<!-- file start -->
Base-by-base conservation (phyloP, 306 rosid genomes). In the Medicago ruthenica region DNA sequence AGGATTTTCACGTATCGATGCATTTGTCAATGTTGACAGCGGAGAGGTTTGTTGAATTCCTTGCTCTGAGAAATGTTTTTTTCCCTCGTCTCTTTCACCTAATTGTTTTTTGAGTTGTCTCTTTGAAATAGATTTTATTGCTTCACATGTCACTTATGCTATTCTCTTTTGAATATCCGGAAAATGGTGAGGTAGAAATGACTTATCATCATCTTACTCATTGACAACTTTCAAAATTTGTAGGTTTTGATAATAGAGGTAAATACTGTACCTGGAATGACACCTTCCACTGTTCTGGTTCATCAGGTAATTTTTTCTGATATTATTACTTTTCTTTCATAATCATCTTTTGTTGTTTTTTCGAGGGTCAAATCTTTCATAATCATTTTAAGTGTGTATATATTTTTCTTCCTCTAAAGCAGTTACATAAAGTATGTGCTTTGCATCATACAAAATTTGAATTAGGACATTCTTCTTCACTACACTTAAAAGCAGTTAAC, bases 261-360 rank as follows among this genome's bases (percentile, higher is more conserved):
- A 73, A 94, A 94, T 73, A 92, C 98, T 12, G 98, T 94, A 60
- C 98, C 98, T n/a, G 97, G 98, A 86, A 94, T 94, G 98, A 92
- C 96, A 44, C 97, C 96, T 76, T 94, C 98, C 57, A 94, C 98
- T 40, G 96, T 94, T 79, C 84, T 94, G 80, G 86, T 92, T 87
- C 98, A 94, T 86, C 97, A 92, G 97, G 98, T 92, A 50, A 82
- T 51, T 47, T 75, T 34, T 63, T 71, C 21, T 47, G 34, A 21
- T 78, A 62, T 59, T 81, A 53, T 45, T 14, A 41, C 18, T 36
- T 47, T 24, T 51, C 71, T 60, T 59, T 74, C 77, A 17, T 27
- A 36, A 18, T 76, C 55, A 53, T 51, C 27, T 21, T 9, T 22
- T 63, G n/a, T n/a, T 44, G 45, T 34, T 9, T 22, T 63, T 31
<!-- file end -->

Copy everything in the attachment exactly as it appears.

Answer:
Base-by-base conservation (phyloP, 306 rosid genomes). In the Medicago ruthenica region DNA sequence AGGATTTTCACGTATCGATGCATTTGTCAATGTTGACAGCGGAGAGGTTTGTTGAATTCCTTGCTCTGAGAAATGTTTTTTTCCCTCGTCTCTTTCACCTAATTGTTTTTTGAGTTGTCTCTTTGAAATAGATTTTATTGCTTCACATGTCACTTATGCTATTCTCTTTTGAATATCCGGAAAATGGTGAGGTAGAAATGACTTATCATCATCTTACTCATTGACAACTTTCAAAATTTGTAGGTTTTGATAATAGAGGTAAATACTGTACCTGGAATGACACCTTCCACTGTTCTGGTTCATCAGGTAATTTTTTCTGATATTATTACTTTTCTTTCATAATCATCTTTTGTTGTTTTTTCGAGGGTCAAATCTTTCATAATCATTTTAAGTGTGTATATATTTTTCTTCCTCTAAAGCAGTTACATAAAGTATGTGCTTTGCATCATACAAAATTTGAATTAGGACATTCTTCTTCACTACACTTAAAAGCAGTTAAC, bases 261-360 rank as follows among this genome's bases (percentile, higher is more conserved):
- A 73, A 94, A 94, T 73, A 92, C 98, T 12, G 98, T 94, A 60
- C 98, C 98, T n/a, G 97, G 98, A 86, A 94, T 94, G 98, A 92
- C 96, A 44, C 97, C 96, T 76, T 94, C 98, C 57, A 94, C 98
- T 40, G 96, T 94, T 79, C 84, T 94, G 80, G 86, T 92, T 87
- C 98, A 94, T 86, C 97, A 92, G 97, G 98, T 92, A 50, A 82
- T 51, T 47, T 75, T 34, T 63, T 71, C 21, T 47, G 34, A 21
- T 78, A 62, T 59, T 81, A 53, T 45, T 14, A 41, C 18, T 36
- T 47, T 24, T 51, C 71, T 60, T 59, T 74, C 77, A 17, T 27
- A 36, A 18, T 76, C 55, A 53, T 51, C 27, T 21, T 9, T 22
- T 63, G n/a, T n/a, T 44, G 45, T 34, T 9, T 22, T 63, T 31